In Pakistan’s street cricket, the boy who owns the bat calls all shots. He is captain, batsman, bowler, and umpire; all in one. Pakistan’s disqualified prime minister played his street cricket on Nisbat Road Lahore as all in one. This innate childhood characteristic continues to frame Nawaz Sharif’s present disposition and his cricket with Pakistan’s future.
According to Syed Jawaid Iqbal of Al Arabia, “it seems Nawaz Sharif has mapped out in his convoluted mind the impression that Pakistan does not have a future and if he is deprived of the privilege to become prime minister again, or even the right to lead his party, then there is no point for Pakistan to exist”. This is a very serious assertion but very close to the truth.
It emerges he is neither a statesman nor a politician’s endearing interests of Pakistan; rather an individual who has exploited opportunities and situations all his life. He reflects a combination of fear, frustrations, and desires of early life dependence turn to rigidity, aggression, and aversion to counsel. He embodies disobedience and socialization within a select group of courtiers.
This is how Nawaz Sharif has evolved from the street cricket of Nisbet Road through the cradles of General Zia, General Jilani, General Aslam Beg, General Jehangir Karamat and General Ashfaq Pervez Kayani.
His is a form of adaptation by narrowing and distorting the environment until one’s conduct appears adequate to it. He is not the one who would later conduct and enlarge knowledge to cope with the larger and real environment. He will drag down everything with him.
His has an exaggerated, bloated and neurotic conduct to have his self-confidence reassured every moment by fresh praise and new successes, something on lines of Obsessive-Compulsive Symptoms. Motorways, interchanges, flyovers, metro buses and orange trains are a reflection of his delusional dreams.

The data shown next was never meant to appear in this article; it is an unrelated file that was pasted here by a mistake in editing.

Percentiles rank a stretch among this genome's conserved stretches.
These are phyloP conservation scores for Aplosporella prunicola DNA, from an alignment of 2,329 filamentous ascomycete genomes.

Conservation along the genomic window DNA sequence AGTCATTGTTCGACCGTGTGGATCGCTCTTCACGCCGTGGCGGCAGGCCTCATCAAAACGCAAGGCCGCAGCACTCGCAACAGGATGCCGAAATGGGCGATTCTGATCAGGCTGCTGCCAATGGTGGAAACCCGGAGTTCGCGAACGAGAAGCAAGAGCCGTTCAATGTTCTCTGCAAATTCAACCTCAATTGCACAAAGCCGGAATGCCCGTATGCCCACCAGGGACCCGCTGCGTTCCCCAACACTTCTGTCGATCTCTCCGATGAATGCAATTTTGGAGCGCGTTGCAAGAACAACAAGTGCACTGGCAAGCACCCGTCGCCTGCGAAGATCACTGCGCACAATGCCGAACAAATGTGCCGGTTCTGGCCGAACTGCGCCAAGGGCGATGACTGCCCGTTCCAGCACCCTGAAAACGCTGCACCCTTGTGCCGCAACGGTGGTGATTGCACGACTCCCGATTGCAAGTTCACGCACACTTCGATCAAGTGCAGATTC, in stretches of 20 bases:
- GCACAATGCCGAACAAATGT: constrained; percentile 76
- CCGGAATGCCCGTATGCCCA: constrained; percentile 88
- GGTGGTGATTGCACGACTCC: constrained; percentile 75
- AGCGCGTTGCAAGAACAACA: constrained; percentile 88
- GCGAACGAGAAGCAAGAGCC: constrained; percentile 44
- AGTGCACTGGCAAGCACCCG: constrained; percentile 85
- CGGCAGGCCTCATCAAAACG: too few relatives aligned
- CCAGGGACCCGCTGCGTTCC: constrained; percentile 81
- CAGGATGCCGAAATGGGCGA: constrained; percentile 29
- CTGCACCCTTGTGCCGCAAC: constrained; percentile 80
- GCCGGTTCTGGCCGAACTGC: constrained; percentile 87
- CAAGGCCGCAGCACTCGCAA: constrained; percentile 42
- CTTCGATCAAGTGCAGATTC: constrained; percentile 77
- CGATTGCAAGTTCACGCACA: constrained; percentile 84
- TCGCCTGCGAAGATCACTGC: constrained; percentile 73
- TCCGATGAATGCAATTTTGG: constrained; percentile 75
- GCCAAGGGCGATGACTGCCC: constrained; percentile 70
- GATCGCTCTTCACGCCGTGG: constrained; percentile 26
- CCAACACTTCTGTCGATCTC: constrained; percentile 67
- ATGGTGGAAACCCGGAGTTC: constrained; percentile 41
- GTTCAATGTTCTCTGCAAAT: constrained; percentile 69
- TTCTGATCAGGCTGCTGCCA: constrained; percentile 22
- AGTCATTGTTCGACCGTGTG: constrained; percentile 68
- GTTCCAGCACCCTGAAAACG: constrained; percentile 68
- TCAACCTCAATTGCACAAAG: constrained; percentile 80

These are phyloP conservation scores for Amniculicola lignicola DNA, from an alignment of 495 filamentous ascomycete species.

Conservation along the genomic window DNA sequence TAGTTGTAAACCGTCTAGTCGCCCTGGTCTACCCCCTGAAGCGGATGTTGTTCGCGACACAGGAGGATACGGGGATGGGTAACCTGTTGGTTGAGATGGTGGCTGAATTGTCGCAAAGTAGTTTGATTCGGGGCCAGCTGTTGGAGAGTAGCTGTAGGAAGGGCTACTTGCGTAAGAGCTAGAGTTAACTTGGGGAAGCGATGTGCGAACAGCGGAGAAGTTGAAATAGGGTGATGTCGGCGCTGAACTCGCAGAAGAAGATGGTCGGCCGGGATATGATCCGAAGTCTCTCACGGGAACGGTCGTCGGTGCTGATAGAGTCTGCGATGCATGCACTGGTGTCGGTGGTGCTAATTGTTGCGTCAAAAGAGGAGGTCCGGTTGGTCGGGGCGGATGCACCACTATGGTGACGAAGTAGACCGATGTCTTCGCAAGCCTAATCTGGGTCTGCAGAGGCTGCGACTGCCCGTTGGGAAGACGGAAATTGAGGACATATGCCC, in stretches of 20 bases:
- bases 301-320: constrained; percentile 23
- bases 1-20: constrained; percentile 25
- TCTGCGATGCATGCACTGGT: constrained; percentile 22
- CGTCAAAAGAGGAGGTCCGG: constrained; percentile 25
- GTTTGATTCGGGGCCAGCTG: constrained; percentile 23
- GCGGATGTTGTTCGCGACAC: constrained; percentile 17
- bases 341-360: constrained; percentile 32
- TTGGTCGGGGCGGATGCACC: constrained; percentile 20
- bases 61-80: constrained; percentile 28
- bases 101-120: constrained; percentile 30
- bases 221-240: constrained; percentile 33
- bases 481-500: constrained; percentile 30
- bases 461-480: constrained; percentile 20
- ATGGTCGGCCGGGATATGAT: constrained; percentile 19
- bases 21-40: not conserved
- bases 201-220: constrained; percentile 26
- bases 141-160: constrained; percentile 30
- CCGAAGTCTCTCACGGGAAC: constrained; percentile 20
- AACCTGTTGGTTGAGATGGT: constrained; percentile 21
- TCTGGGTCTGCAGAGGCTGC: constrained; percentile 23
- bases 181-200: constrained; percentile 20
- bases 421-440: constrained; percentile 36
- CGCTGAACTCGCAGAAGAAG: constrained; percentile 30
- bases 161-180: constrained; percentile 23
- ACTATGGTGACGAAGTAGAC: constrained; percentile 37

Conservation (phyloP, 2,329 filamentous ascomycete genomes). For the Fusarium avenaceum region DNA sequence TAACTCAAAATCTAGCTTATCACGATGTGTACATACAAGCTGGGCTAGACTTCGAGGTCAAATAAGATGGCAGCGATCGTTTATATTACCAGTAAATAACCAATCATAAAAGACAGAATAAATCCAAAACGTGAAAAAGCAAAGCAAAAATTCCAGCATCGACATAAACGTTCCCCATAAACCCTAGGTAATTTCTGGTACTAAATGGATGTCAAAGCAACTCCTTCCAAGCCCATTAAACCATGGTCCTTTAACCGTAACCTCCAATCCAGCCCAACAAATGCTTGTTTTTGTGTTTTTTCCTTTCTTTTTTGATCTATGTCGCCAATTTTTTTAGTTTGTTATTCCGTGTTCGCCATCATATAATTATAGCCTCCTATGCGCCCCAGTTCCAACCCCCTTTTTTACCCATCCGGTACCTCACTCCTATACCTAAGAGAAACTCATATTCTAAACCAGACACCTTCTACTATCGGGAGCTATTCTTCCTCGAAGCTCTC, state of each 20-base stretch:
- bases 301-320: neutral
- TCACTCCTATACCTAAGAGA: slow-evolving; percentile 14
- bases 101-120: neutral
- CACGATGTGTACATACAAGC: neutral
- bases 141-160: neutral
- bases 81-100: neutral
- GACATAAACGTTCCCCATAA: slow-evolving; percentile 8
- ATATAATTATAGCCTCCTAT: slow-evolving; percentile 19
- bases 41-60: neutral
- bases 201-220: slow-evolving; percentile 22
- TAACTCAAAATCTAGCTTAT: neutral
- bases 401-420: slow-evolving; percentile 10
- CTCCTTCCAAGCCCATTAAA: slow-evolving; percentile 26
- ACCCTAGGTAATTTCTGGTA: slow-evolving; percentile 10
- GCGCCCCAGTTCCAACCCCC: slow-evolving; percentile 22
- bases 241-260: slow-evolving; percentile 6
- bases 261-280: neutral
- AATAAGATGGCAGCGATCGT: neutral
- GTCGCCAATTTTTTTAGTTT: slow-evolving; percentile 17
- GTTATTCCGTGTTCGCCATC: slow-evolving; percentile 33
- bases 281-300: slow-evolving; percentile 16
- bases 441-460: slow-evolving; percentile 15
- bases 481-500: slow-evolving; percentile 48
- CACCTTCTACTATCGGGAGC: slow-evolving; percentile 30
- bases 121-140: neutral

Having finally fallen out of favor, the military-intelligence establishment is irrelevant to his grandiose self. He is convinced he can lead the creation of a new region and he has the backing of Pakistan’s detractors who are stronger and more influential. Yet, he is nobody if he does not have the backing of someone stronger to feed his appetite.
Some are born leaders, others are situational and the most dangerous, opportunists engineered and thrust on the people. Nawaz Sharif belongs to the last category who was allowed amassing political power with the help of establishment for many years. From 1979 to present, a time continuum represents his desires and politics of ‘my way or no way’.
He has compromised national interests in the past and will do so in future.
Selected and groomed in the shadows of a strong and patronizing military-intelligence establishment for over 25 years, the recent seventeen testify his ability to get back with the patronage of international intervention. His present conduct is an aspersion on the military establishment that negotiated the reconciliation ordinance and how ignorant they were of him, before propelling him to unbridled power for the third time. The lesson, ‘once bitten twice shy’ was ignored repeatedly.
I had a very poor view of him as a statesman and a leader. In 1998, it was Youm e Takbeer that convinced me that the man returned to power with an absolute majority in 1997 was unfit to lead Pakistan. The Prime Minister and the Finance Minister were reluctant on nuclear testing. The Service Chiefs and the Foreign Minister finally prevailed. But Nawaz was quick to take revenge.
The decision to go nuclear was preceded by many studies. One of the most important conclusions was that economically, Pakistan had to put its house in order. A replication of the role of armed forces in the 50s and 60s, an imaginative and practical plan for the role of armed forces in national development was made. It included irrigation, the building of dams, reclaiming waste lands, education, health, technical training schools, and energy. These plans would see Pakistan as if more sanctions were imposed.